Family Systems

Family Systems

Duncan Macleod

Families have systems of their own � sometimes systems that go unnoticed by family members. The chart below presents us with two ways of looking at family systems.

The adaptability line helps us to examine the way in which our family copies with the contributions of each member. The transition from child to teenager presents the family with a need for more flexibility. The move from control to guidance. When the family doesn’t adapt, ouch!

The cohesion line points to the various ways in which we value our ties together. This can range from neglect or mere tolerance (disengaged) to warm links through to abusive control, (enmeshed). Once again, teenagers present their caregivers with a cry for freedom, while hanging on to their need for emotional and physical support.

Under the Influence of Parents

The ways in which we have experienced family will inevitably affect our approach to ministry with children, young people and families.

Take for example, the styles of parenting you experienced as you grew up. Some families operate with a system in which role and expectations are defined by the parents, either openly or implicitly. These are the rules and you will keep them. End of conversation.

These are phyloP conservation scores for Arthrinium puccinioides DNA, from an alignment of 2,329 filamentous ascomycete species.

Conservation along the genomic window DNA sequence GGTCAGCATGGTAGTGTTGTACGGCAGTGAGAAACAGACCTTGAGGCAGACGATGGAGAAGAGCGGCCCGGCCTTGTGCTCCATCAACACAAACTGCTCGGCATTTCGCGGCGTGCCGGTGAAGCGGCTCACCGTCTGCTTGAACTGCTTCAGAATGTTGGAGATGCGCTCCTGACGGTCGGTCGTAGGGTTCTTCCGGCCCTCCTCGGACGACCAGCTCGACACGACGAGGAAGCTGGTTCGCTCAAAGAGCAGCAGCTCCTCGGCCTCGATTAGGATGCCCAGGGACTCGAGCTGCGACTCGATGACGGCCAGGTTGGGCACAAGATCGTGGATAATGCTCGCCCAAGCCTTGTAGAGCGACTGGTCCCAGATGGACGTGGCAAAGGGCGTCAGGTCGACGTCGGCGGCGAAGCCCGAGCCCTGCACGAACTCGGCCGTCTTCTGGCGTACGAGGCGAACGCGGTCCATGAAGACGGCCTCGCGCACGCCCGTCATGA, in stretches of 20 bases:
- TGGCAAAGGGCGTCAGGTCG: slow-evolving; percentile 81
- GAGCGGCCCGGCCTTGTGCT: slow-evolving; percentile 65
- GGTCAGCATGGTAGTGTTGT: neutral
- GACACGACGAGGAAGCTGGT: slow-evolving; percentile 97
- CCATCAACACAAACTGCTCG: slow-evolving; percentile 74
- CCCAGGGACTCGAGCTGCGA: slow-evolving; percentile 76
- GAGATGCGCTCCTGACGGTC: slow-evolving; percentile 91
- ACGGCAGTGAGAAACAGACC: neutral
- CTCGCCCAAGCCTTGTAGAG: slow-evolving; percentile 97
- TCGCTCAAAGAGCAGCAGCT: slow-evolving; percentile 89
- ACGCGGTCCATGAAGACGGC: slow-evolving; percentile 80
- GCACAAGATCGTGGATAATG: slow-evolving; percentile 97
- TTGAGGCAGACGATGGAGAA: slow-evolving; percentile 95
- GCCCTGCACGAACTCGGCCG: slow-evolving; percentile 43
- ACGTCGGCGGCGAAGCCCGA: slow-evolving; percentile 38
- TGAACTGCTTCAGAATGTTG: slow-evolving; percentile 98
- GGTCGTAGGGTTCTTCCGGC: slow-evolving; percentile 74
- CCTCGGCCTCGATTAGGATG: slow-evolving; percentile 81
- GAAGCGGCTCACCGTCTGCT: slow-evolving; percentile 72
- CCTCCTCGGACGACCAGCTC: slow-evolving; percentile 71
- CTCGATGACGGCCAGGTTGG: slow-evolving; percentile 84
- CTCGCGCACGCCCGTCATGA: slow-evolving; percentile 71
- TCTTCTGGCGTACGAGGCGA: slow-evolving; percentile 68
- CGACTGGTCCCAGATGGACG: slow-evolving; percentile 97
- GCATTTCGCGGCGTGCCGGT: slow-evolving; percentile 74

Others operate with very few guidelines for the children. Everyone is left to find their own boundaries. Some families make the happiness of the family more important than the wellbeing of the individual members. Some families stress individual freedom and responsibility before looking at being a family unit. Of course there’s a lot of family styles in between these extremes.

So how do these parenting styles affect your youth ministry?

The chances are that your attitudes to discipline and support were formed long before you started thinking about them. That’s not just the way in which you guide the young people you work with. It’s also about how you respond to people that you see as holding authority and power.

Your confidence in working with the parents of young people may well be affected by your relationship with the people who raised you.

We all have cultural assumptions about family that come from our own experience of family, no matter how positive or negative that experience my have been.

We can use our insights to strengthen our approach to youth ministry. And yet we have some hard thinking to do about our blind spots and the aspects of youth ministry we are missing.

Young people are each important to God, as unique individuals. Yet God recognises us a people in the context of our family relationships. Let’s do likewise.